“Anyone in the office, she’ll start nudging their arm until they start petting her,” Graves says.
Visitors are usually surprised to discover Explorer Pipeline’s station has a furry amenity trotting along the grounds and greeting people at the gates, but they’re quickly charmed. Now, frequent visitors to the station such as UPS delivery drivers and Culligan watermen come prepared with treats.
Graves says the station is a nontraditional home for a dog, but Piper seems to be perfectly content living there.
“She has never shown any indication she wants to leave, so I guess she likes it here,” he says.
Dogs have been a part of Explorer Pipeline’s DNA for some time. Between 1990 and 1994, Port Arthur, Texas, had three male dogs come and go. The fourth — a female — showed up as a stray puppy in 1995, and since they couldn’t name her Roy like the previous three, they called her Quattro. She lived to be 17, all the while at the station. Nearly all of the company’s station dogs started out as strays or were rescued. Piper was no different.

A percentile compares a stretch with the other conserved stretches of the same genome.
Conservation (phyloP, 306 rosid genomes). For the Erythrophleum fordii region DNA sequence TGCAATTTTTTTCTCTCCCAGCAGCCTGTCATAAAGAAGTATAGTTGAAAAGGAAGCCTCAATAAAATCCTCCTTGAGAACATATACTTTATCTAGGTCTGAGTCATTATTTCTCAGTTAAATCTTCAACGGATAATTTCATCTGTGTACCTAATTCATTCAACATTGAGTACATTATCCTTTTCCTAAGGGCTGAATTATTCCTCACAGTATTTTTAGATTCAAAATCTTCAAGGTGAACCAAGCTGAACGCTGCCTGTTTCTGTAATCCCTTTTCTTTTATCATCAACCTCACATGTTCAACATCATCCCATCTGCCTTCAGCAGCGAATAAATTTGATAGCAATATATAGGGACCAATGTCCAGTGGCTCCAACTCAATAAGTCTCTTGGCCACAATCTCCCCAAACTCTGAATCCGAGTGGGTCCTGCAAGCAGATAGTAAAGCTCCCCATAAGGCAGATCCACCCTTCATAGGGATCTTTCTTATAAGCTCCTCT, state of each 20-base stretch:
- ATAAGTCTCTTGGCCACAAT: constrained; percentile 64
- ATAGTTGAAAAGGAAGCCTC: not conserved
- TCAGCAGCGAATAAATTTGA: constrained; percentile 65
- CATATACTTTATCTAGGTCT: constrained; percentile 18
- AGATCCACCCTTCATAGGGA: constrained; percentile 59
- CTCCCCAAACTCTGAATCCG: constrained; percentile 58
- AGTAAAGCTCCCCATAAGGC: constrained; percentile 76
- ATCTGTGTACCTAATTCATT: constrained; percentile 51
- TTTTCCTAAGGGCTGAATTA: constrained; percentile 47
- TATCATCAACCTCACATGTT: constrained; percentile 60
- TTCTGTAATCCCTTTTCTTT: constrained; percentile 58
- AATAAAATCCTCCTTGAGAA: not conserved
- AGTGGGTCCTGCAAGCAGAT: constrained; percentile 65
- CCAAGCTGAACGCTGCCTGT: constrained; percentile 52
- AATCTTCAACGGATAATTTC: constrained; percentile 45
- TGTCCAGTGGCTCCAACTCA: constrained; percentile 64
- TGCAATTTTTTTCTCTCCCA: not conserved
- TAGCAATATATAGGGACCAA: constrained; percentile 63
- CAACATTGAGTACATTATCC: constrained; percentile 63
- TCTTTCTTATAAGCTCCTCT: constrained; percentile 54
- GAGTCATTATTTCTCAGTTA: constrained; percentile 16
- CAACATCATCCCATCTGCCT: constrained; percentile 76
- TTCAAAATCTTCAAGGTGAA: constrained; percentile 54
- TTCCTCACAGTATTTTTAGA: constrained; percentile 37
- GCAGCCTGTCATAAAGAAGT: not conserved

Graves says a former employee noticed Piper wandering his neighborhood eight years ago, but she eventually vanished. He later learned Piper had been picked up by animal control.
The employee was concerned because Oklahoma has a long-standing dog population problem as it is. Pounds and shelters are overwhelmed with the sheer number of dogs that are found or brought in, and tens of thousands of dogs are euthanized annually — not because they’re unadoptable, but because there’s simply not enough room.
“He got Piper out of the pound, brought her by, gave her to us and drove away,” Graves says.
In addition to Piper, three other dogs provide security and companionship at Explorer Pipeline’s stations. Daisy, a black lab, showed up at the Pasadena, Texas, station as a stray. She’s a shy dog, but she quickly warmed up to the employees. Daisy also has Piper’s skill at recognizing vehicles, and any time it’s someone she remembers, she can barely contain her excitement.